Well Go USA
PG-13 (Parental Guidance)
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In legendary Chen Village, everyone is a martial arts master, using their powerful Chen Style Tai Chi in all aspects of their lives. Lu Chan has arrived to train, but the villagers are forbidden to teach Chen Style to outsiders, and do their best to discourage him by challenging him to a series of fights. Everyone, from strong men to young children, defeats him using their Tai Chi moves.
But when a man from the village s past returns with a frightening steam-powered machine and plans to build a railroad through the village at any costs, the villagers realize they may have no choice but to put their faith in Ly Chan… who has a secret power of his own.
- Yuan Xiaochao
- Qi Shu
- Daniel Wu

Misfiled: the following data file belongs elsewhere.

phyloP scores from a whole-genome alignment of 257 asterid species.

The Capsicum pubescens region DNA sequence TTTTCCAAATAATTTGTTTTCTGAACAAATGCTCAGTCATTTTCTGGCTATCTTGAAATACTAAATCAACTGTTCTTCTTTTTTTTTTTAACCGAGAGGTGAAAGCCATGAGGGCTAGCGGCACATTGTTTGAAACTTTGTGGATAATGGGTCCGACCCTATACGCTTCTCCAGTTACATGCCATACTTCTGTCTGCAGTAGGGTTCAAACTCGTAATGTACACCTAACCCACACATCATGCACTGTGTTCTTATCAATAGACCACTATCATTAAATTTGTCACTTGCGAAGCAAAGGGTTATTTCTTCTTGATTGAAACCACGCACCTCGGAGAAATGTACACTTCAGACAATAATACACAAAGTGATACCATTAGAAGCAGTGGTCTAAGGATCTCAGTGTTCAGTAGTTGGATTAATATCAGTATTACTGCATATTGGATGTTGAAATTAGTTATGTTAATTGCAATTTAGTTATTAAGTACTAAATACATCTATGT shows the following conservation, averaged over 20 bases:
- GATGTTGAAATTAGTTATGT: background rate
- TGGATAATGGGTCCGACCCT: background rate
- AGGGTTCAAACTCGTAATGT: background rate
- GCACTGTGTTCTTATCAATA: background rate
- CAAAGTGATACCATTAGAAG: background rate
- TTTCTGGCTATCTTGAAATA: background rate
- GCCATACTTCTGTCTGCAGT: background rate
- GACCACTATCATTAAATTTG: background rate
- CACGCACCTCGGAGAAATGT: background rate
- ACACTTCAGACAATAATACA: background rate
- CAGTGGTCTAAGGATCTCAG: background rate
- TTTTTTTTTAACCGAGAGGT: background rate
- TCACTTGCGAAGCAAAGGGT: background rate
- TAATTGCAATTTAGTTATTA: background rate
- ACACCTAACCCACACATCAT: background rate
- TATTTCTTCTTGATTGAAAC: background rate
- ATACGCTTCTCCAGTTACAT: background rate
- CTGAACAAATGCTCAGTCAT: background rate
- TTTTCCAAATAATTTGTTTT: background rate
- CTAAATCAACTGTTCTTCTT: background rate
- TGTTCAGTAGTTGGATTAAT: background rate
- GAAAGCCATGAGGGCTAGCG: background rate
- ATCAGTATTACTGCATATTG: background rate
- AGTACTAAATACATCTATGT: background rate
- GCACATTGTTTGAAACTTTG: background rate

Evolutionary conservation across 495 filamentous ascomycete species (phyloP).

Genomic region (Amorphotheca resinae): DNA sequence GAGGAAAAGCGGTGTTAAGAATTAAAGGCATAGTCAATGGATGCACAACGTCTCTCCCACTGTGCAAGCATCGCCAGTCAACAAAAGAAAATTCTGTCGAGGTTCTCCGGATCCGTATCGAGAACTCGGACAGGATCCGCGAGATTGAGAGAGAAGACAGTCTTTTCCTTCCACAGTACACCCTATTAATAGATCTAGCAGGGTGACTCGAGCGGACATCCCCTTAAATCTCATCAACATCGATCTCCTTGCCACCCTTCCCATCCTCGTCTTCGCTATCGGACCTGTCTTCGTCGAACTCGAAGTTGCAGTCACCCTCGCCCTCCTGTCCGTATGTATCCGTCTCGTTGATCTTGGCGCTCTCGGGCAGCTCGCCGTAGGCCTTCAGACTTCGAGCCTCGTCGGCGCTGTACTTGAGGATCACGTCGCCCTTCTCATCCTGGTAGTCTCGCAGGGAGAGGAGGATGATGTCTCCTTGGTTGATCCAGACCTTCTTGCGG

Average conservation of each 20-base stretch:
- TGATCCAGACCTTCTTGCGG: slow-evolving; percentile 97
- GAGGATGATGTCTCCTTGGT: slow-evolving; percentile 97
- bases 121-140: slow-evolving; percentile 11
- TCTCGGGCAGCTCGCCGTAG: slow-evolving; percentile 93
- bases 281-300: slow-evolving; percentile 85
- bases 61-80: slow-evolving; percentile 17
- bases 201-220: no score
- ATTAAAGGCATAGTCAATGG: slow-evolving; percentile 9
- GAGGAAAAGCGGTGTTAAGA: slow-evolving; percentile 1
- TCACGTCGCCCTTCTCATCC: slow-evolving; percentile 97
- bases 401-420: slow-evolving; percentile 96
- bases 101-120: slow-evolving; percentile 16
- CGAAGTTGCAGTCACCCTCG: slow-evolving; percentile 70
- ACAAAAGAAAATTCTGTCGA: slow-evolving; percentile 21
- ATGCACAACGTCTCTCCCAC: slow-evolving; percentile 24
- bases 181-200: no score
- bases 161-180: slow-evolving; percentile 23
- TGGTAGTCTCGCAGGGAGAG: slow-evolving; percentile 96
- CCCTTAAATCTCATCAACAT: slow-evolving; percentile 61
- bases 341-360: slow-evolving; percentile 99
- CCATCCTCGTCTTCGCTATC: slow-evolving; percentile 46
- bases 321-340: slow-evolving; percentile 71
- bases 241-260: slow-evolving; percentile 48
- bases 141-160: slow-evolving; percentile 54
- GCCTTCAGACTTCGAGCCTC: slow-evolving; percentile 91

Actor-turned-director Stephen Fung's Tai Chi Zero is a frenetic, genre-bending martial arts fantasy that tips its hat to Chinese action cinema of the past while taking a radical approach to its future via a torrent of references to video games, animation, American movies, and other pop culture ephemera. Olympic wushu champion Yuan Xiaochao is top-billed as Lu Chan, an impulsive kung fu prodigy who's loosely (make that very loosely) based on real-life tai chi teacher Yang Luchan. The movie's Lu Chan also sports a horn on his skull that, when pressed, substantially boosts his powers but also drains his energy (shown on-screen as a diminishing, Xbox-like icon). To control his talents and save his life, Lu Chan travels to the Chen village, where the inhabitants have mastered the art of tai chi. There, he is faced with not only the locals' reluctance to share their secrets, but a former resident (Eddie Peng) who threatens to bulldoze the village with a monstrous, steampunk-influenced machine to make way for the railroad and the 20th century. Lu Chan's fight to save the town is depicted in a meta-flurry of information à la Edgar Wright's Scott Pilgrim vs. the World: actors and their characters, as well as various fighting styles, are introduced by pop-up-styled titles, while the combat itself unfolds via rapid-eye editing and camera angles. Stylistic references to silent film, European westerns, and anime are also woven liberally throughout the picture, but the manic pace and deluge of visual information obscures not only the martial arts choreography by Hong Kong legend Sammo Hung, but also more affectionate touches like cameos by kung fu veterans Bruce Leung and Xiong Xin-Xin and Infernal Affairs director Andrew Lau. Tai Chi Zero's attention deficit disorder aesthetic even extends to its basic structure, with the picture ending abruptly, rewinding, and then previewing Fung's 3-D follow-up, Tai Chi Hero. Longtime Asian-action fans may find this much media overload ado over nothing, though the film's extraordinary popularity abroad indicates that its approach has found favor with newer audiences. –Paul Gaita
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